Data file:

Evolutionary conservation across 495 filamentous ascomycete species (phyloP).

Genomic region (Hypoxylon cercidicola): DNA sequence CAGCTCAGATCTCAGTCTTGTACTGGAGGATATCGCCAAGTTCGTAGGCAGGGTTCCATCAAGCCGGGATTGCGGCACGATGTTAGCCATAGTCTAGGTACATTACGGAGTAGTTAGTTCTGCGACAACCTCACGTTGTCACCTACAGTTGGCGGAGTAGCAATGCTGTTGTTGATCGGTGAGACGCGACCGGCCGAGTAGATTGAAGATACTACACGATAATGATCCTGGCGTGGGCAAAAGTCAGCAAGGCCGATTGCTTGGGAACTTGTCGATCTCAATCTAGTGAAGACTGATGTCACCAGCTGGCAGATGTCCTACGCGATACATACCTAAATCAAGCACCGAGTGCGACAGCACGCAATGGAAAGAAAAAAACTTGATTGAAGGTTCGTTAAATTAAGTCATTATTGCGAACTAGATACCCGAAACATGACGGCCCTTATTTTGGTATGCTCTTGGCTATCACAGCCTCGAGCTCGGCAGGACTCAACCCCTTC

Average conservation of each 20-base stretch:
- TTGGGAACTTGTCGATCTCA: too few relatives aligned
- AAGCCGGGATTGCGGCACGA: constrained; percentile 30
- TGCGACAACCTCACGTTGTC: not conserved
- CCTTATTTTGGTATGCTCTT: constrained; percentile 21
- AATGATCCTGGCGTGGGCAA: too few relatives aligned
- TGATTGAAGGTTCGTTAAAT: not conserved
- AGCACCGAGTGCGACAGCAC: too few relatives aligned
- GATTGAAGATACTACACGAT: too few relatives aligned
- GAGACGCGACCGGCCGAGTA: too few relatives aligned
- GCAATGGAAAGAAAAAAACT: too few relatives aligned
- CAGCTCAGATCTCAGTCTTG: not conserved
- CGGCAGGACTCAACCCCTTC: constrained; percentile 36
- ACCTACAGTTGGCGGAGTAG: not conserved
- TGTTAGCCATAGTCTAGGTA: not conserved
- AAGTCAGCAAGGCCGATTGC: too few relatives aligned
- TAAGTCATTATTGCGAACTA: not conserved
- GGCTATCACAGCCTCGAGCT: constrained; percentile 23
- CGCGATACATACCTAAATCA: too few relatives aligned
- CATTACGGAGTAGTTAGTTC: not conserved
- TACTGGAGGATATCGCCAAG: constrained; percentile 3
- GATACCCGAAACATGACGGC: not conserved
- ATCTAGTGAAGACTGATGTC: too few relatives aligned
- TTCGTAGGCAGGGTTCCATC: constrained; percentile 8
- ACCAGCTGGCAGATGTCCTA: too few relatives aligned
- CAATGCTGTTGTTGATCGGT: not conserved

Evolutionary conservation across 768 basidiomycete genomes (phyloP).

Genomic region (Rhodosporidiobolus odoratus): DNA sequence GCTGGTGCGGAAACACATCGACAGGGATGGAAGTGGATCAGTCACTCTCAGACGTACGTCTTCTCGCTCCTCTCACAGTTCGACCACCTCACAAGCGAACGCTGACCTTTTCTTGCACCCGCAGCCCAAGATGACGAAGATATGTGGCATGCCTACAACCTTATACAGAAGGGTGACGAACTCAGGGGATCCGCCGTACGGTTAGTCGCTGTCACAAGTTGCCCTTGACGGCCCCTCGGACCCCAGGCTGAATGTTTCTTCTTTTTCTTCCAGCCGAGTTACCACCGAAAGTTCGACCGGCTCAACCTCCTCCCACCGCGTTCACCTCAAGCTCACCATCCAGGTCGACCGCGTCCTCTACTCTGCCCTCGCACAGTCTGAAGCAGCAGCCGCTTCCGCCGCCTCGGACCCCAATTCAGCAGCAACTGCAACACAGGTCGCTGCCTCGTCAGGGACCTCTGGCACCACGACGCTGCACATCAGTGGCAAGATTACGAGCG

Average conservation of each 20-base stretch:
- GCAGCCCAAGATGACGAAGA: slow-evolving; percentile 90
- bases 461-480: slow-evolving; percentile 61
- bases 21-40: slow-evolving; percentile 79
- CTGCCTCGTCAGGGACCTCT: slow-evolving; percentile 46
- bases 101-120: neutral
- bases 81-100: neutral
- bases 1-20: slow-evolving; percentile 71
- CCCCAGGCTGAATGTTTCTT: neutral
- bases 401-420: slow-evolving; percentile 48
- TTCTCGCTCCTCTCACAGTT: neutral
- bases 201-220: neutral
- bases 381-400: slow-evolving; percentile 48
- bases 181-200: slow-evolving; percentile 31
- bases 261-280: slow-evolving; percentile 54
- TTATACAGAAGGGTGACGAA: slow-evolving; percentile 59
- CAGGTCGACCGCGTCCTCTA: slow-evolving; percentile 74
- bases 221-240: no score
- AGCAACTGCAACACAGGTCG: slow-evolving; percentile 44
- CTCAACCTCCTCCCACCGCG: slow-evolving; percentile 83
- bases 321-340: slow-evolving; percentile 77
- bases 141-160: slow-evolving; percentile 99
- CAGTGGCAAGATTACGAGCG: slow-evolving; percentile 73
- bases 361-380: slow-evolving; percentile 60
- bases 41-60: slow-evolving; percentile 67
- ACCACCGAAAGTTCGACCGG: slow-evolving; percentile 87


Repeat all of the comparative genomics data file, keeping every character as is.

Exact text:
Evolutionary conservation across 495 filamentous ascomycete species (phyloP).

Genomic region (Hypoxylon cercidicola): DNA sequence CAGCTCAGATCTCAGTCTTGTACTGGAGGATATCGCCAAGTTCGTAGGCAGGGTTCCATCAAGCCGGGATTGCGGCACGATGTTAGCCATAGTCTAGGTACATTACGGAGTAGTTAGTTCTGCGACAACCTCACGTTGTCACCTACAGTTGGCGGAGTAGCAATGCTGTTGTTGATCGGTGAGACGCGACCGGCCGAGTAGATTGAAGATACTACACGATAATGATCCTGGCGTGGGCAAAAGTCAGCAAGGCCGATTGCTTGGGAACTTGTCGATCTCAATCTAGTGAAGACTGATGTCACCAGCTGGCAGATGTCCTACGCGATACATACCTAAATCAAGCACCGAGTGCGACAGCACGCAATGGAAAGAAAAAAACTTGATTGAAGGTTCGTTAAATTAAGTCATTATTGCGAACTAGATACCCGAAACATGACGGCCCTTATTTTGGTATGCTCTTGGCTATCACAGCCTCGAGCTCGGCAGGACTCAACCCCTTC

Average conservation of each 20-base stretch:
- TTGGGAACTTGTCGATCTCA: too few relatives aligned
- AAGCCGGGATTGCGGCACGA: constrained; percentile 30
- TGCGACAACCTCACGTTGTC: not conserved
- CCTTATTTTGGTATGCTCTT: constrained; percentile 21
- AATGATCCTGGCGTGGGCAA: too few relatives aligned
- TGATTGAAGGTTCGTTAAAT: not conserved
- AGCACCGAGTGCGACAGCAC: too few relatives aligned
- GATTGAAGATACTACACGAT: too few relatives aligned
- GAGACGCGACCGGCCGAGTA: too few relatives aligned
- GCAATGGAAAGAAAAAAACT: too few relatives aligned
- CAGCTCAGATCTCAGTCTTG: not conserved
- CGGCAGGACTCAACCCCTTC: constrained; percentile 36
- ACCTACAGTTGGCGGAGTAG: not conserved
- TGTTAGCCATAGTCTAGGTA: not conserved
- AAGTCAGCAAGGCCGATTGC: too few relatives aligned
- TAAGTCATTATTGCGAACTA: not conserved
- GGCTATCACAGCCTCGAGCT: constrained; percentile 23
- CGCGATACATACCTAAATCA: too few relatives aligned
- CATTACGGAGTAGTTAGTTC: not conserved
- TACTGGAGGATATCGCCAAG: constrained; percentile 3
- GATACCCGAAACATGACGGC: not conserved
- ATCTAGTGAAGACTGATGTC: too few relatives aligned
- TTCGTAGGCAGGGTTCCATC: constrained; percentile 8
- ACCAGCTGGCAGATGTCCTA: too few relatives aligned
- CAATGCTGTTGTTGATCGGT: not conserved

Evolutionary conservation across 768 basidiomycete genomes (phyloP).

Genomic region (Rhodosporidiobolus odoratus): DNA sequence GCTGGTGCGGAAACACATCGACAGGGATGGAAGTGGATCAGTCACTCTCAGACGTACGTCTTCTCGCTCCTCTCACAGTTCGACCACCTCACAAGCGAACGCTGACCTTTTCTTGCACCCGCAGCCCAAGATGACGAAGATATGTGGCATGCCTACAACCTTATACAGAAGGGTGACGAACTCAGGGGATCCGCCGTACGGTTAGTCGCTGTCACAAGTTGCCCTTGACGGCCCCTCGGACCCCAGGCTGAATGTTTCTTCTTTTTCTTCCAGCCGAGTTACCACCGAAAGTTCGACCGGCTCAACCTCCTCCCACCGCGTTCACCTCAAGCTCACCATCCAGGTCGACCGCGTCCTCTACTCTGCCCTCGCACAGTCTGAAGCAGCAGCCGCTTCCGCCGCCTCGGACCCCAATTCAGCAGCAACTGCAACACAGGTCGCTGCCTCGTCAGGGACCTCTGGCACCACGACGCTGCACATCAGTGGCAAGATTACGAGCG

Average conservation of each 20-base stretch:
- GCAGCCCAAGATGACGAAGA: slow-evolving; percentile 90
- bases 461-480: slow-evolving; percentile 61
- bases 21-40: slow-evolving; percentile 79
- CTGCCTCGTCAGGGACCTCT: slow-evolving; percentile 46
- bases 101-120: neutral
- bases 81-100: neutral
- bases 1-20: slow-evolving; percentile 71
- CCCCAGGCTGAATGTTTCTT: neutral
- bases 401-420: slow-evolving; percentile 48
- TTCTCGCTCCTCTCACAGTT: neutral
- bases 201-220: neutral
- bases 381-400: slow-evolving; percentile 48
- bases 181-200: slow-evolving; percentile 31
- bases 261-280: slow-evolving; percentile 54
- TTATACAGAAGGGTGACGAA: slow-evolving; percentile 59
- CAGGTCGACCGCGTCCTCTA: slow-evolving; percentile 74
- bases 221-240: no score
- AGCAACTGCAACACAGGTCG: slow-evolving; percentile 44
- CTCAACCTCCTCCCACCGCG: slow-evolving; percentile 83
- bases 321-340: slow-evolving; percentile 77
- bases 141-160: slow-evolving; percentile 99
- CAGTGGCAAGATTACGAGCG: slow-evolving; percentile 73
- bases 361-380: slow-evolving; percentile 60
- bases 41-60: slow-evolving; percentile 67
- ACCACCGAAAGTTCGACCGG: slow-evolving; percentile 87